Uploaded by Adam Ifargan


1. Angry Fireworks Corp. was incorporated in Delaware and, for many years, had its sole
factory in Missouri. It sold fireworks to passing motorists along a busy Missouri highway.
One summer, as they were traveling past the Angry Fireworks Co. factory, Parents
stopped and purchased a set of fireworks to entertain their children. That same
summer, Parents set off the fireworks near their home in Oklahoma, causing tragic
injuries to their entire family. Parents hoped to sue Angry Fireworks Corp. in an
Oklahoma court.
The U.S. Constitution would most likely permit Oklahoma to exercise general personal
jurisdiction over Angry Fireworks Corp. if which of the following were true?
A steady flow of fireworks manufactured by Angry Fireworks Corp. make their way
into Oklahoma each year.
Angry Fireworks Corp. is now operating, but just temporarily, out of leased
warehouse space in Oklahoma while its existing factory is being refurbished.
At regular intervals throughout each year, Angry Fireworks Corp. purchased
telephone equipment for its manufacturing factory from Oklahoma vendors.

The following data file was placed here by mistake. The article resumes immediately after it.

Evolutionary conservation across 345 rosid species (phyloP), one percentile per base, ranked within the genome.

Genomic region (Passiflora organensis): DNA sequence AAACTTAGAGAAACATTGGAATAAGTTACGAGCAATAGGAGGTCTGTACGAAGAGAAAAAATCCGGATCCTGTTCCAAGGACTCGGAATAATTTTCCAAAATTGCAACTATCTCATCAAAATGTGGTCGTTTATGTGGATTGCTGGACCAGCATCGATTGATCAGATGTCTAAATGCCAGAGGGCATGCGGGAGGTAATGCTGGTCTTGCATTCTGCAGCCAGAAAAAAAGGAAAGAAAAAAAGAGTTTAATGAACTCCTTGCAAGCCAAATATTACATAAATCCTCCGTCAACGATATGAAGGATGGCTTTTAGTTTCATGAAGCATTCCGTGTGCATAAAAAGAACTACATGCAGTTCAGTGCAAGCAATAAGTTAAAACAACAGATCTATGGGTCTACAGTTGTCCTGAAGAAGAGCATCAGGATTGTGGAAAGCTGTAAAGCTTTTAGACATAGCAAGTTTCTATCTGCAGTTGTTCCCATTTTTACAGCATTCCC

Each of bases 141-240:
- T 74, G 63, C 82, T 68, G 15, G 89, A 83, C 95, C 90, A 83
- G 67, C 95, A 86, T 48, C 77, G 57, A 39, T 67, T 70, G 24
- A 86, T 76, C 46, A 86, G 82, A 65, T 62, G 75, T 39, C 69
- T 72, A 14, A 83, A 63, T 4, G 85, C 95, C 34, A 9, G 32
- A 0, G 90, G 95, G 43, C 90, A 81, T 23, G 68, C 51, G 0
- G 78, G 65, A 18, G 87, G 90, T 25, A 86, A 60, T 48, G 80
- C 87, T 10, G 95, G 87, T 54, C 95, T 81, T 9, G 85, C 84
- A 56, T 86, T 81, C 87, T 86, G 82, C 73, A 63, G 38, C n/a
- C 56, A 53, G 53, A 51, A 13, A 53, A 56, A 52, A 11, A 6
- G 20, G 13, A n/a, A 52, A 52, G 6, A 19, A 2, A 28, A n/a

Angry Fireworks Corp. earns sizable volumes of income each year from fireworks
sales to Oklahoma citizens.
2. A Chinese company manufactured hoverboards. It entered into a contract with an
American distribution company to sell the hoverboards in State A, which had many
colleges with students that the manufacturer thought would be receptive to
hoverboards. A college student, attending college in State A, bought a hoverboard
manufactured by the Chinese company after seeing advertisements in the college’s
newspaper placed by the distributor. The student then transferred to another college in
State B. While the student was at college in State B, the hoverboard subsequently
caught on fire in the student’s dormitory room, injuring the student and destroying
some of his personal property. The student filed suit in federal court in State B, naming
the Chinese manufacturer and the U.S. distributor as defendants. Both the
manufacturer and the distributor filed motions challenging personal jurisdiction,
submitting affidavits asserting that neither defendant had any employees or property in
State B, placed advertising in State B, or had made sales in State B. The student
responded that specific jurisdiction was appropriate because the harm had occurred in
State B.
Will the defendants likely succeed in their challenge to personal jurisdiction?
Neither defendant will likely succeed.
The manufacturer will likely succeed but the distributor will likely not succeed.
The distributor will likely succeed but the manufacturer will likely not succeed.
Both defendants will likely succeed.